Nepal is preparing to propose two-cross border transmission line projects with China during Prime Minister Pushpa Kamal Dahal’s planned visit to the northern neighbour, officials at the Ministry of Energy, Water Resources and Irrigation said.
Dahal’s scheduled visit to China in the third week of September will coincide with his proposed visits to the United Nations General Assembly in New York.
Addressing the 38th anniversary of Nepal Electricity Authority (NEA) on Friday, Prime Minister Dahal said that the government was moving forward the plan to build the 220kV Chilime-Kerung cross-border power line.
Nepal also plans to propose to the Chinese side another cross-border power line via the Kimathanka border point, said a senior official at the energy ministry. “There have been talks with the foreign ministry on these projects.”
Kimathanka is located in Bhotkhola Rural Municipality of Sankhuwasabha district of Koshi Province.
There is no transmission line connecting the two neighbours. As a result, Nepal is fully reliant on India to buy electricity in the dry season and sell its excess power, particularly in the wet season.
In fact, the southern neighbour has been buying up to 452.6 megawatts of electricity from Nepal with the help of improved transmission connectivity of late.
Nepal has proposed the 400kV Ratamate-Rasuwagadhi-Kerung Cross-Border Transmission Line for electricity trade with China. The government has already conducted a feasibility study for the project, whose proposed length is around 70km and can carry 5,000MW power, according to the Nepal Electricity Authority.
During the meeting of the Joint Working Group comprising representatives of the NEA and the State Grid Corporation of China in February, the Chinese side had called for reducing the capacity of the power line to 220kV.
Nepal is building a 220kV substation at Chilime Hub, which is 16km from Rasuwagadhi, a border point with China. China is also distributing power in its bordering areas with a 220kV line, according to an NEA official.
Negotiations with the Chinese side are underway to build the 220kV cross-border line, which can be expedited to make early trading of power possible, the NEA official said on condition of anonymity. “There is also the possibility of the two countries signing power trade agreements during Prime Minister Dahal’s Beijing visit.”
Building of the 220kV transmission line will enable the two countries to trade power in the next few years, the NEA official said. The two sides were also discussing the modality of funding the project—whether the Chinese would help build the power line on the Nepal side too or will it do so only in its territory.
The nearest substation of China is around 80km from the border point, the official said.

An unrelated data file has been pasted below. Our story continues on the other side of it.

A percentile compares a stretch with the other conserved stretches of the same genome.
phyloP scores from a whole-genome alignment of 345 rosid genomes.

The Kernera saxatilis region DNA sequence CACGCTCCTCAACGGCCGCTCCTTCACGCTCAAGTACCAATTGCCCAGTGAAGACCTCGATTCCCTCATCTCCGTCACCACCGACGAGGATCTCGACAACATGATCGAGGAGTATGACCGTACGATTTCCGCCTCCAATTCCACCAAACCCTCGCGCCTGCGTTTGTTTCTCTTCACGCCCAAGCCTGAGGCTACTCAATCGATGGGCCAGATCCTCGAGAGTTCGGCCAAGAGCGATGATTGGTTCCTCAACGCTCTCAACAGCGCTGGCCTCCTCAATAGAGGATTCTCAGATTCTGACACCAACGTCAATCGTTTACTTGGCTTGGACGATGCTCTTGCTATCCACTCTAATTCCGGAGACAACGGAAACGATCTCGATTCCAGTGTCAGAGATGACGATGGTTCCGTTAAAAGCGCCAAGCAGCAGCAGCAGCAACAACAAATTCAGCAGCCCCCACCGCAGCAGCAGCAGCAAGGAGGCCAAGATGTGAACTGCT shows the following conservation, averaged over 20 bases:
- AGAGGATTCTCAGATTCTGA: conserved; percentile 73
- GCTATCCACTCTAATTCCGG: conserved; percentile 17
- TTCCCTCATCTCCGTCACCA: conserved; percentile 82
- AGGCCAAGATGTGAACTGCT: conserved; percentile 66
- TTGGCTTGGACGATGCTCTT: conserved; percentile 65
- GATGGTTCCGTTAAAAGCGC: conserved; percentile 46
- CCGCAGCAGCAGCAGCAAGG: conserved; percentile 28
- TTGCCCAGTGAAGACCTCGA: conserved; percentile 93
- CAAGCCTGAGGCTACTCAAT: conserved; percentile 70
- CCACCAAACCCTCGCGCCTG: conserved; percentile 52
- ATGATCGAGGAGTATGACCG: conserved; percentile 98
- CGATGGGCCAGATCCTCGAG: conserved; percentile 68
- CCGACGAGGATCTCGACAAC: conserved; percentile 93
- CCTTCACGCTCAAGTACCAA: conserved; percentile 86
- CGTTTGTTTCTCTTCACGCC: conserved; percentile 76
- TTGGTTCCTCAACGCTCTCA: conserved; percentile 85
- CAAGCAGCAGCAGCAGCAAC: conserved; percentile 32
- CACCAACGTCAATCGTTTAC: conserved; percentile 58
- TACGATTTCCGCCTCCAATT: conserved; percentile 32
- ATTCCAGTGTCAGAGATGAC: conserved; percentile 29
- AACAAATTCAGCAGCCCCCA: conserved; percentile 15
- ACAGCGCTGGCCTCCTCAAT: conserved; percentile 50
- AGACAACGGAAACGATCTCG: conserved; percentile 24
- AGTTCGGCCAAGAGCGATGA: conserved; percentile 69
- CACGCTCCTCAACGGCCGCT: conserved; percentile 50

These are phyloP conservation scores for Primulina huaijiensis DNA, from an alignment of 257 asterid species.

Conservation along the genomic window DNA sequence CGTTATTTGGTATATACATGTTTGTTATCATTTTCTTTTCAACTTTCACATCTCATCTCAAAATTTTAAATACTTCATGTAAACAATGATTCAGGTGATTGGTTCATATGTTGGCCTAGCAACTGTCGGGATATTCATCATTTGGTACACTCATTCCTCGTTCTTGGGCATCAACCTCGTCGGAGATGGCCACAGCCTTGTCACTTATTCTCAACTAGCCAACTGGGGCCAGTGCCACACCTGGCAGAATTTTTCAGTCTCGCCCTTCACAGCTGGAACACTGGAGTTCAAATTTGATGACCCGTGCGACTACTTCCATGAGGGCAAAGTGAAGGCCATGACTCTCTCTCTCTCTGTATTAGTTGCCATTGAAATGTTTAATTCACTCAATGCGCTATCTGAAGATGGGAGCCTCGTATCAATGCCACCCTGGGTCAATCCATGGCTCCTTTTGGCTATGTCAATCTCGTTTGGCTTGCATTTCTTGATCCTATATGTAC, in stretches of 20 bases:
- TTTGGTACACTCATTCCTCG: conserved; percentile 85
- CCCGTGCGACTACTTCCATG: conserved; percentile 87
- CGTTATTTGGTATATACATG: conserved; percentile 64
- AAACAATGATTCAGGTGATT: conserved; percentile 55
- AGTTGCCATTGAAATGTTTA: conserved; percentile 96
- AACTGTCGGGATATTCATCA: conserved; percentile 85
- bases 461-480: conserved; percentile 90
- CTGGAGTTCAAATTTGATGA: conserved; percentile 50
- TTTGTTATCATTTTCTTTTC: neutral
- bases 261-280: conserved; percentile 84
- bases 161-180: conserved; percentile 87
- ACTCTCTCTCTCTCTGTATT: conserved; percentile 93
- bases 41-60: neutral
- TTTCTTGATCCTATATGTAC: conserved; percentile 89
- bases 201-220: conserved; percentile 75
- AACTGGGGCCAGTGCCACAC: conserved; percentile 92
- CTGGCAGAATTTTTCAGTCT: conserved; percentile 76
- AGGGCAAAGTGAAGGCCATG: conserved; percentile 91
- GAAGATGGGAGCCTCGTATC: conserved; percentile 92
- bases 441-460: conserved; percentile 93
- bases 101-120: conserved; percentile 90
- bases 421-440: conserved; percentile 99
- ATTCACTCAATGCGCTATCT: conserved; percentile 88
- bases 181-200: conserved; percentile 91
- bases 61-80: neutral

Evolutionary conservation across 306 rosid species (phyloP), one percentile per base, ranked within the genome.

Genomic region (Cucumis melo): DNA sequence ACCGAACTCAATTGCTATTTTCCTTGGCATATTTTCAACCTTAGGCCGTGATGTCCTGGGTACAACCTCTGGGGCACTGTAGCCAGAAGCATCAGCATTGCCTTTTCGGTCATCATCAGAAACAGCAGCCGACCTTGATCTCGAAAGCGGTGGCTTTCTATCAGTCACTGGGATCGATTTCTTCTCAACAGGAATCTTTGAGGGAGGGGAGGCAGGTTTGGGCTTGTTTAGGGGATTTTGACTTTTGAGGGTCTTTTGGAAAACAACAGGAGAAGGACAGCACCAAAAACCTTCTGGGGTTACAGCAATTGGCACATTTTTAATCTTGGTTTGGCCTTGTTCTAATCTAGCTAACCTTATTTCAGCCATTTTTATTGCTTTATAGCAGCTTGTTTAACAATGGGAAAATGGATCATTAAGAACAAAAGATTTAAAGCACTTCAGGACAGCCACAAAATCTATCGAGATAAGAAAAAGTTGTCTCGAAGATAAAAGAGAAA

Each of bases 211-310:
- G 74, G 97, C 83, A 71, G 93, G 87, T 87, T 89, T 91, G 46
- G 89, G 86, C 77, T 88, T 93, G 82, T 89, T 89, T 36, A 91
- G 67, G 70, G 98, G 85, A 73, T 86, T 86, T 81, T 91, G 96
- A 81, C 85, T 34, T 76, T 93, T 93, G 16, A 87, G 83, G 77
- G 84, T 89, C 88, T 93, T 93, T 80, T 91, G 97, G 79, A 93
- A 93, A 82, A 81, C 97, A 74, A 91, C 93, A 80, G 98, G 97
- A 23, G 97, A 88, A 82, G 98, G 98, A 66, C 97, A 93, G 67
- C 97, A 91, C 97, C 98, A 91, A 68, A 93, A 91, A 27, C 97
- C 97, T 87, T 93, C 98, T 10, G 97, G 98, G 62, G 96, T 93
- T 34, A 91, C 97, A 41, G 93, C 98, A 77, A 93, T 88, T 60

Speaking in Chitwan last week, Prime Minister Dahal had said there would be a new power-trade agreement with China during his upcoming visit.
The NEA official made it clear that a 400kV cross-border line will be a future priority. “Negotiations with China to downsize the capacity are aimed at building power lines on a fast-track basis so that power trade can happen soon,” the NEA official said.
Besides cross-border transmission, Nepal also seeks China’s help to meet its goal of electrifying the country by providing 100 percent electricity cover to its population in the next two years, up from 98 percent at present.
“There are over 1,200 families in half a dozen rural municipalities bordering China who lack access to electricity,” said the ministry official. “As providing them electricity via Nepal’s infrastructure is both time-consuming and costly, we seek the help of China’s distribution system for the purpose.”
There is also a plan to request the Chinese side to develop a big hydropower project in Nepal. One such project for consideration is the 454 MW Arun-Kimathanka.
Currently, this project is owned by Vidyut Utpadan Company Limited (VUCL), a government entity. “We have referred this project to the foreign ministry for development with joint investments of Nepal and China,” the energy ministry official said. “The VUCL can join hands with any Chinese company to develop it.”
Nepal also seeks China’s help to develop the underground electricity distribution system or the mono-pillar distribution system along the Kathmandu Ring Road, which is being widened with China’s assistance.
Nepal also needs foreign assistance to build more charging stations for electric vehicles, an NEA official said.
Source: The Kathmandu Post